I wouldn't like living in a religious theocracy, a state that claimed to know the will of God. But I would like even less living in a military theocracy, a state that claims to know which citizens have aided the enemy, even when those citizens had absolutely no contact with America's enemies, and no intention of helping them. By the logic of the Bradley Manning prosecution, it seems very clear that Winston Churchill could have been prosecuted for aiding the enemy, when he leaked stories of British military weakness to the public, including to the Germans.
Think about this: Until Manning leaked those documents, there had not been one single publicly released estimate or study by the US government of the number of people killed in the Iraq or Afghan wars. If the fundamental task of an American citizen in this time period was to determine whether the death and destruction in Iraq and Afghanistan was "worth it", the US government was making it impossible for American citizens to carry out their duties, by hiding those numbers, and the reality behind those numbers, from them. If the US government refuses to tell us roughly who it is killing, and why, how are we supposed to evaluate that killing? By pictures of kids getting candy, or schools being painted?
I think if you look at my blog posts from 2002-2005, I was very trusting, and respectful, of the national security establishment. It was only after iteration and iteration of "6 more months, 6 more months", that gradually it dawned on me that these people might not be telling the truth. Partly in honor of the troops who have died and suffered. Partly because they had no idea what the truth was, and were operating on the principle of "fake it till you make it". And partly, it must be said, because of the money and the contracts.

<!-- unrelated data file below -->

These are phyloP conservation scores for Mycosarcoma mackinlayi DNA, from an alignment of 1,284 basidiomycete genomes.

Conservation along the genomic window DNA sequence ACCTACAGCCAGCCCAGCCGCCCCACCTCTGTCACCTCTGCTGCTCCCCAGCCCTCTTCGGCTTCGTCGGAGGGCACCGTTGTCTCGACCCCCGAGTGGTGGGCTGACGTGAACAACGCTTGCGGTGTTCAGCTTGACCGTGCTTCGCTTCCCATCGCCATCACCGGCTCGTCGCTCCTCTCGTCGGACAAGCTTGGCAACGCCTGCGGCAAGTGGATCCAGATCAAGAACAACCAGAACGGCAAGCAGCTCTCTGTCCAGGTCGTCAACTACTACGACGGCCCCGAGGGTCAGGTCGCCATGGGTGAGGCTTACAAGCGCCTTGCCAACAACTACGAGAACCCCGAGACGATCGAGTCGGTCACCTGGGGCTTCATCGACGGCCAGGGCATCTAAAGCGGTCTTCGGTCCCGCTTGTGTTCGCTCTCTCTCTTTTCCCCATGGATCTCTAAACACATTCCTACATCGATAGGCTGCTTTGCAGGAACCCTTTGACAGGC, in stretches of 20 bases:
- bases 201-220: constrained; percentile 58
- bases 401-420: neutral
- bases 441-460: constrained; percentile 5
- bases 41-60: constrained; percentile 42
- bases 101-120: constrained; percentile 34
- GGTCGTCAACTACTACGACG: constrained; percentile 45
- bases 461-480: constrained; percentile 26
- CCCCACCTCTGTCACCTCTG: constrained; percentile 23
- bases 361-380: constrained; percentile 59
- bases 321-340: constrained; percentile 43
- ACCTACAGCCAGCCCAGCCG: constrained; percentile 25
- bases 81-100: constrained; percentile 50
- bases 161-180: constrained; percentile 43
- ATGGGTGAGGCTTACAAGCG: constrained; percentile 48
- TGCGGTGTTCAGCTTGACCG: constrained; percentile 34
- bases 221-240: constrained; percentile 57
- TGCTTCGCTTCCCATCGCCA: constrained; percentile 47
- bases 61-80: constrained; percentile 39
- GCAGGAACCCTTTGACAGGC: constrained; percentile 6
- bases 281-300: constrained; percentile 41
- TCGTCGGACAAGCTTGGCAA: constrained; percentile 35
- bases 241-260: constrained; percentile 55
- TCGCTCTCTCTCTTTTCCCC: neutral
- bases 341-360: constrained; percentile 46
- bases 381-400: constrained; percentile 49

Glenn Greenwald (Guardian) - On whistleblowers and government threats of investigation
There seems to be this mentality in Washington that as soon as they stamp TOP SECRET on something they've done we're all supposed to quiver and allow them to do whatever they want without transparency or accountability under its banner. These endless investigations and prosecutions and threats are designed to bolster that fear-driven dynamic.Andrew Blake (Vice) - THE TORTURE OF BRADLEY MANNING
Among the documents Pfc. Manning allegedly leaked are the Afghan War Diaries, the Iraq War Logs, secret diplomatic communications, and a video of US soldiers firing at Iraqi civilians and journalists from the air. . ."This is possibly one of the more significant documents of our time, removing the fog of war and revealing the true nature of 21st century asymmetric warfare,” Pfc. Manning is alleged to have written of the footage.
“When you look at the offense of aiding the enemy and take it out of this case and simply say, ‘If you can possibly aid the enemy by giving information to the press with no intent that that information land in the hands of the enemy, and by that mere action alone you could be found to have aided the enemy,’ that’s a scary proposition,” said Coombs. “Right there that would silence a lot of critics of our government, and that’s what makes our government great, in that we foster that criticism and often times when its deserved, we make changes. “
Irin Carmon (Salon) - Laura Poitras and the NSA story
Chase Madar (Nation) - Bradley Manning aided the American people, not the enemy
Gary Younge (Guardian) - the Bradley Manning trial
Younge's article is a must-read, IMO.
next post: 12/17/2013